Too early for struggling teams to panic?

The Kings are winless, but have enough returning talent from their Cup run to settle things down. (JulieAndSteve/Wikimedia Commons)

The Kings are winless, but have enough returning talent from their Cup run to settle things down. (JulieAndSteve/Wikimedia Commons)

By: Tim Kolupanowich

@TimKolupan_

Though it is still early in the season, the fact some teams remain without a win could be a cause for concern for some. Washington, Carolina and Philadelphia in the Eastern Conference and Calgary and Los Angeles in the Western Conference have not started out the way they would have hoped, which may spell trouble since each game counts twice as much as in a full season.

Is it time to panic just yet? Not quite, at least not in most cases.

Doubling the games played, we are what would be six games into a full-length 82 games season. The two worst starts after six games last season was Ottawa (1-5-0) and Columbus (0-5-1) and the Senators managed to right the ship and secure the eighth seed in the East while the Jackets were, well, the Jackets.

As Jason Kay, Editor in Chief of The Hockey News, points out on Twitter, the New Jersey Devils started off the 1995 season 0-3-1 and went on to win the Stanley Cup. After a 2-2 tie against the Hartford Whalers to open the season, the Devils wouldn’t make it back to .500 until the twelfth game of the season and wouldn’t go above that mark until the end of March after their 33rd game of the season. It was a 10-5-2 stretch at the end of the season that secured the fifth seed in the Eastern Conference.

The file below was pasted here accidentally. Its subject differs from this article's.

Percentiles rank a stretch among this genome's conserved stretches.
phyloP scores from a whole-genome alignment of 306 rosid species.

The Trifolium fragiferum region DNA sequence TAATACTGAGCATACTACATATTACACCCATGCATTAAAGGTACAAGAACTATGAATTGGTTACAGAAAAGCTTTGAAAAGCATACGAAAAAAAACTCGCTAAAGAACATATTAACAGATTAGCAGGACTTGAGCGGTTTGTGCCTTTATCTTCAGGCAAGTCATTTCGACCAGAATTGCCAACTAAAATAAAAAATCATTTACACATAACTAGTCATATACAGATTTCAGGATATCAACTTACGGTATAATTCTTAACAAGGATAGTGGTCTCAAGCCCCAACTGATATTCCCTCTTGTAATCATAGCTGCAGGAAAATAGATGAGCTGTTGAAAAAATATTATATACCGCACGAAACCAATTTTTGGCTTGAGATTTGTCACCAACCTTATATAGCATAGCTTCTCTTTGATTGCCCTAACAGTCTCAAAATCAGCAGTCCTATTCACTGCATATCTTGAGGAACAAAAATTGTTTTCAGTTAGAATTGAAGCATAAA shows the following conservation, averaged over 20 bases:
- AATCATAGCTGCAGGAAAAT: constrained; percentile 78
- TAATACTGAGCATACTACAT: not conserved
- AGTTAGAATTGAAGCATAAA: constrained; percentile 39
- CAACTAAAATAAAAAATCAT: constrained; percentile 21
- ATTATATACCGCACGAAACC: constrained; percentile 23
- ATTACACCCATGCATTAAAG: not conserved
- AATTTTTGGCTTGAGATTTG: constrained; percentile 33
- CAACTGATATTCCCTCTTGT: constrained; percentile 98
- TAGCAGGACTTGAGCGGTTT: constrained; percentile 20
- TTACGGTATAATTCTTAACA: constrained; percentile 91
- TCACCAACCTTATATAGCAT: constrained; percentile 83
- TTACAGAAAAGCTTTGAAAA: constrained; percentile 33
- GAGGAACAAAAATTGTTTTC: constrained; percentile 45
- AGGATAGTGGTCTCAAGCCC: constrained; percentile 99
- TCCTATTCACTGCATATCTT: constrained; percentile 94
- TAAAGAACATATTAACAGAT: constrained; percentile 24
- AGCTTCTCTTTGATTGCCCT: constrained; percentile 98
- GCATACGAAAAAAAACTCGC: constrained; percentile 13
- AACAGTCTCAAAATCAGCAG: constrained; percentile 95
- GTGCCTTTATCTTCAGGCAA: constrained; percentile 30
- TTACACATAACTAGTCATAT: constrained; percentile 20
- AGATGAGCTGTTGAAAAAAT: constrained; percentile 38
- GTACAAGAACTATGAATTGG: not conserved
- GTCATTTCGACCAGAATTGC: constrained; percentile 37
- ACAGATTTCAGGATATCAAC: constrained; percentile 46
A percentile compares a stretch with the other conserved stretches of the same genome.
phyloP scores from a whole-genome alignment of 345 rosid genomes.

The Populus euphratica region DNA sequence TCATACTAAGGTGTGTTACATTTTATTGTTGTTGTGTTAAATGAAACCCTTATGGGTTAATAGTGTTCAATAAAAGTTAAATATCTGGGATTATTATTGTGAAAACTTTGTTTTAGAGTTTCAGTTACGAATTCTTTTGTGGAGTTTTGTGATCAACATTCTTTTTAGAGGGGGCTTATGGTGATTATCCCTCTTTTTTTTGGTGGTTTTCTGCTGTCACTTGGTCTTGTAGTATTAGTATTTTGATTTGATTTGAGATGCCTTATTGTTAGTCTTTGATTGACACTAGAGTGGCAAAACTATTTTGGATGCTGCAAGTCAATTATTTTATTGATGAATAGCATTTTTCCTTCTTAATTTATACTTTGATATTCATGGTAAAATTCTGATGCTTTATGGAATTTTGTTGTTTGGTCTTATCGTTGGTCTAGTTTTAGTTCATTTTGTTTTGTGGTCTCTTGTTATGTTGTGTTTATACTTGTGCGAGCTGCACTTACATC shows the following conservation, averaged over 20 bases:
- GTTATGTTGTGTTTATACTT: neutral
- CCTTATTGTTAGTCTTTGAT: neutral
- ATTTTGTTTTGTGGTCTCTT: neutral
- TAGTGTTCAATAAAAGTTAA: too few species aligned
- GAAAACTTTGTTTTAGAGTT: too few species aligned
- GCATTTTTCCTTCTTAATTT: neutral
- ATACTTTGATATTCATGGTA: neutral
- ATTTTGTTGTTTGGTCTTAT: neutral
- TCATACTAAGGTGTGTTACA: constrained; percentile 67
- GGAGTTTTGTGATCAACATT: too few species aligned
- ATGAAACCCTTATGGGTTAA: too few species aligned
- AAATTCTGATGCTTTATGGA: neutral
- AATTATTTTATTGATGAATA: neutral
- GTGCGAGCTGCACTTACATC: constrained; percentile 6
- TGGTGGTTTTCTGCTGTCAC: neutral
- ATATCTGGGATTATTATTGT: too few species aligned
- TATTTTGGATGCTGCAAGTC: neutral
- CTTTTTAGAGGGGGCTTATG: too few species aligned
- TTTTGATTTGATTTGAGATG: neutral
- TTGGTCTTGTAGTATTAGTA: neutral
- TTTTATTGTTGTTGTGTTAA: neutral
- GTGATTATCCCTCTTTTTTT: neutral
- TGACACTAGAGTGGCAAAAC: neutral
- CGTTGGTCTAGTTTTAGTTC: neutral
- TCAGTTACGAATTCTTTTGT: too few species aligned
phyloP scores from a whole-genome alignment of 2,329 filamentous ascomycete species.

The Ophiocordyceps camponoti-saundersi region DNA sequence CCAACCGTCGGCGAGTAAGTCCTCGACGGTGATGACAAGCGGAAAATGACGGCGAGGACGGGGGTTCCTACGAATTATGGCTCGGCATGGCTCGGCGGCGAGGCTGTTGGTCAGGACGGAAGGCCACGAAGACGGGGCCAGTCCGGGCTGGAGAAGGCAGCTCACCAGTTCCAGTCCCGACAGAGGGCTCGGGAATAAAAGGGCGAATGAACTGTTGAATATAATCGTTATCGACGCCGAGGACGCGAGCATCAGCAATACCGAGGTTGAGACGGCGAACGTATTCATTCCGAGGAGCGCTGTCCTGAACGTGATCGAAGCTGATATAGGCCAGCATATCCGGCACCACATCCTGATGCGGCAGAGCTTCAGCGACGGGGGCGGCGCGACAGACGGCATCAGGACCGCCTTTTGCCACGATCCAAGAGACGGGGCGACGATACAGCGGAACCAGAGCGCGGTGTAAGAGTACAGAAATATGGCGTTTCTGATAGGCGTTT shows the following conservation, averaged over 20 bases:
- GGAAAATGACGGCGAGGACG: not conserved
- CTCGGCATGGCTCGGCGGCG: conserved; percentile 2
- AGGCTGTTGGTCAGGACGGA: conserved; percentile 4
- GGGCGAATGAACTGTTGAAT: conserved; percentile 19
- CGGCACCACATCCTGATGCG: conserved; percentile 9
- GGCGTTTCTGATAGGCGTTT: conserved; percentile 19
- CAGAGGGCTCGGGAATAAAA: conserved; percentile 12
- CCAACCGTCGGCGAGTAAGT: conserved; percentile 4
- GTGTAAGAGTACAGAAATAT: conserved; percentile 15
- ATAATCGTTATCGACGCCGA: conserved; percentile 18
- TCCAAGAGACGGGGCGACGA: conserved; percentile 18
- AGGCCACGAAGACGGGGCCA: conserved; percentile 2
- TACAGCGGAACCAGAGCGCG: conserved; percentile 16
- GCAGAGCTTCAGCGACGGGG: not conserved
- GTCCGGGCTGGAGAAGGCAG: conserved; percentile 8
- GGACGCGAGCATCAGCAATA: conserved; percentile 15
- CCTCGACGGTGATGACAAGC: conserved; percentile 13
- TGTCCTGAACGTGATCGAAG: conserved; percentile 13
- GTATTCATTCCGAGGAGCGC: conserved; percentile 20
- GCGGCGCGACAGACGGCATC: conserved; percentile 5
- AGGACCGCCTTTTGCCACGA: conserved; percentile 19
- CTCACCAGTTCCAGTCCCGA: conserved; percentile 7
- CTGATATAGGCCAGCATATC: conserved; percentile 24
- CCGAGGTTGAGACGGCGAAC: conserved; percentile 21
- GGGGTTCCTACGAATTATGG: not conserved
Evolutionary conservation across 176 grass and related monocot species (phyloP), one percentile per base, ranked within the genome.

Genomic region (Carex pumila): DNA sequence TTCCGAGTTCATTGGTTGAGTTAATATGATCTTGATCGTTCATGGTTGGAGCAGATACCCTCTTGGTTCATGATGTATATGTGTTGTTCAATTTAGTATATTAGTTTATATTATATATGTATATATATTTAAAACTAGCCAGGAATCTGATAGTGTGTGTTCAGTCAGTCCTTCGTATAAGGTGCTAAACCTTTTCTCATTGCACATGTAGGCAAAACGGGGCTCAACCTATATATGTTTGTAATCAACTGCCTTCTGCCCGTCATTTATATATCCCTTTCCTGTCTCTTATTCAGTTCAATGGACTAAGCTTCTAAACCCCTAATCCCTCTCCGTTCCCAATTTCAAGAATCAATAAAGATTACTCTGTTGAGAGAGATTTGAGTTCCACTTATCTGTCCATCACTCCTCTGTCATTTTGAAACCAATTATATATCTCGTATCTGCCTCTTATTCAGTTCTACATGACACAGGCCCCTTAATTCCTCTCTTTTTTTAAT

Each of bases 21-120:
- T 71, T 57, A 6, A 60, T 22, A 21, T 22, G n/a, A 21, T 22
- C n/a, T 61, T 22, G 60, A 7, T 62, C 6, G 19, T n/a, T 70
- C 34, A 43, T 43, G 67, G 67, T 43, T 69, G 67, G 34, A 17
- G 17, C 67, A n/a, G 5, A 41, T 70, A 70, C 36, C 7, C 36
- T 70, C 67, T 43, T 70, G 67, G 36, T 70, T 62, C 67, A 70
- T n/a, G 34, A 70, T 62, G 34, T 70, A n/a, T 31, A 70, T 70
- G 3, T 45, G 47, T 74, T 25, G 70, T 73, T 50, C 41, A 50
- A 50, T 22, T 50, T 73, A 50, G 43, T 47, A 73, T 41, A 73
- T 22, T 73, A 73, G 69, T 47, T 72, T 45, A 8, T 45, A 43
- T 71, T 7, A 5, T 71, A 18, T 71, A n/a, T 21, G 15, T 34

The Los Angeles Kings returned this season with largely the same roster as the one that won the Stanley Cup last year and although injuries to key defensemen Willie Mitchell and Matt Greene will be tough to overcome, this team went through enough last season to be able to pull themselves together. The Canucks, who LA defeated in the first round of the playoffs last Spring, also got off the a really rocky start with a 7-3 loss to Anaheim on opening night, are trending in the right direction after a shootout loss followed by a shootout win against Calgary in which young stars Zack Kassian and Cory Schneider played very well.

The Red Wings’ 6-0 loss to the Blues opening night is a cause for concern, but completely expected for a team that is in the first year of a transition phase after losing two long-time players in Nicklas Lidstrom and Tomas Holmstrom to retirement. It appears an up-and-down season is in the cards in Motown, but with plenty of experience and veteran know-how remaining, including new captain Henrik Zetterberg, ultra-talented Pavel Datsyuk and the rock-solid Niklas Kronwall, it should be enough for the Wings to make the playoffs.

Ilya Bryzgalov takes a lot of heat, but is far from the only reason for the Flyers' poor start. (Pens Through My Lens/Wikimedia Commons)

Ilya Bryzgalov takes a lot of heat, but is far from the only reason for the Flyers’ poor start. (Pens Through My Lens/Wikimedia Commons)